"`Enduring an inescapable fate stoically is admirable, but it is not the same thing as courage. Suffering stoically a terrible fate that you could have escaped, but that your convictions, your sense of honor, compelled you to accept, is. The Christians sacrficed to the lions chose not to be sacrificed, but to be Christians. The politics and bigotry of the Romans consigned them to a violent end, which they could have avoided by renouncing their faith. But they didn't choose death. They chose to keep their faith, their hope of eternal life, and suffer the consequences. Whether they suffer stoically or were dragged to the experiance pleading for their lives is beside the point. Keeping their faith required courage superior to the resolve of a person who accepts unwanted but unavoidable trouble with admirable composure. The object of courage isn't just a hansome comportment or a physical expression of strength.
Courage must be conscientious of duty if it is to claim the distinction of being the first, indispensable virtue. It is much more than mental toughness or "Grace under pressure," as Hemingway defined it. For years I thought it was. And when asked for a definition of courage, I usually quoted Hemningway's response. But I learned that people who cry out in despair, who are seized by mortal terror, can still act heroically. Although courageous people often appear to act gracefully under pressure, and their dignified, disciplined behavior produces some of the most lasting images in fiction and history, it isn't grace that proclaims their courage, but their decision to face the pressure at all, and face it for reasons greater than simply to prove to themsevles or others that they could do it with aplomb. Face the experiance with quiet assurance or with a look that reflects stark terror, screaming in anguish all the while. It doesn't really matter. What matters is that you faced it, lived it, and did so because your conscience compelled you to act. That is what give courage its grandeur. Even Christ on the cross, my faith's most exlated example of courage, cried out in desperation, "Father, Father, why have you forsaken me?" It is not Christ's reticence in a moment of agony that we worship. It is because he accepted his duty to love, a love incarnate--God became man to redeem humanity by love--and the awful suffering his duty demanded that we exalt the singular courage of his sacrifice. "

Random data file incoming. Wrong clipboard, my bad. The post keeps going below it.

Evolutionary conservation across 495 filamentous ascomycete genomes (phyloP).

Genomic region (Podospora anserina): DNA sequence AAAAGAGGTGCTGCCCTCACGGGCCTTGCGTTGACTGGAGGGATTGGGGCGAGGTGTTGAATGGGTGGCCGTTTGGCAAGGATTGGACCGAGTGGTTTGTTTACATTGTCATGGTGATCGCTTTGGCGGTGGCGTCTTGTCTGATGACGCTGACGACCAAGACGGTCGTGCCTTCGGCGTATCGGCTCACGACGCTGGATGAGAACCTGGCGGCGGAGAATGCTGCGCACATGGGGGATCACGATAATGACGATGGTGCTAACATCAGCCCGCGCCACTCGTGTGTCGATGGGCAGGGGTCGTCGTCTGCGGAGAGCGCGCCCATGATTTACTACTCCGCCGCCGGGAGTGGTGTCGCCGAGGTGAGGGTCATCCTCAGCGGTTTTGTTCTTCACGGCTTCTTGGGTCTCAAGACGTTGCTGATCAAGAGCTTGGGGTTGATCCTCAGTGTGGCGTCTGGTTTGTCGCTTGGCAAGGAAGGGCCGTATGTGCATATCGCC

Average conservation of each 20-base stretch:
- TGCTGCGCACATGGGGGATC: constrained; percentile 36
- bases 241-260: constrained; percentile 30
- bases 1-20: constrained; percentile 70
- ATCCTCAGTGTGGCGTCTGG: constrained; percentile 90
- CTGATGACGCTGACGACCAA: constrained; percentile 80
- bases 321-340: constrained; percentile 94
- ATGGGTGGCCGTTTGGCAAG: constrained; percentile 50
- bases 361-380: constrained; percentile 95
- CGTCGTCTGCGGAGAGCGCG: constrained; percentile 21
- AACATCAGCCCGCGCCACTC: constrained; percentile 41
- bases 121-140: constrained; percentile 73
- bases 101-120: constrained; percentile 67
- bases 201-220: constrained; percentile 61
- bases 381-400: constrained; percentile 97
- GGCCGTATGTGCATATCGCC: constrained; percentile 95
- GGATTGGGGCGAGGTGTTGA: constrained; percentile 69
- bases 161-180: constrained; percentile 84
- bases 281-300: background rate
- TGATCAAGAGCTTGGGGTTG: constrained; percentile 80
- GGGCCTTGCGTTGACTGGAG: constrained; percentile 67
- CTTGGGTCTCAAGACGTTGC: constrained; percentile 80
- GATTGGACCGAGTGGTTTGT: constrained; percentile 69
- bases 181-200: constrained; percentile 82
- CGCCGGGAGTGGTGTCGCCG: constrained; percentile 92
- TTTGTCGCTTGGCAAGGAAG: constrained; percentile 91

-John McCain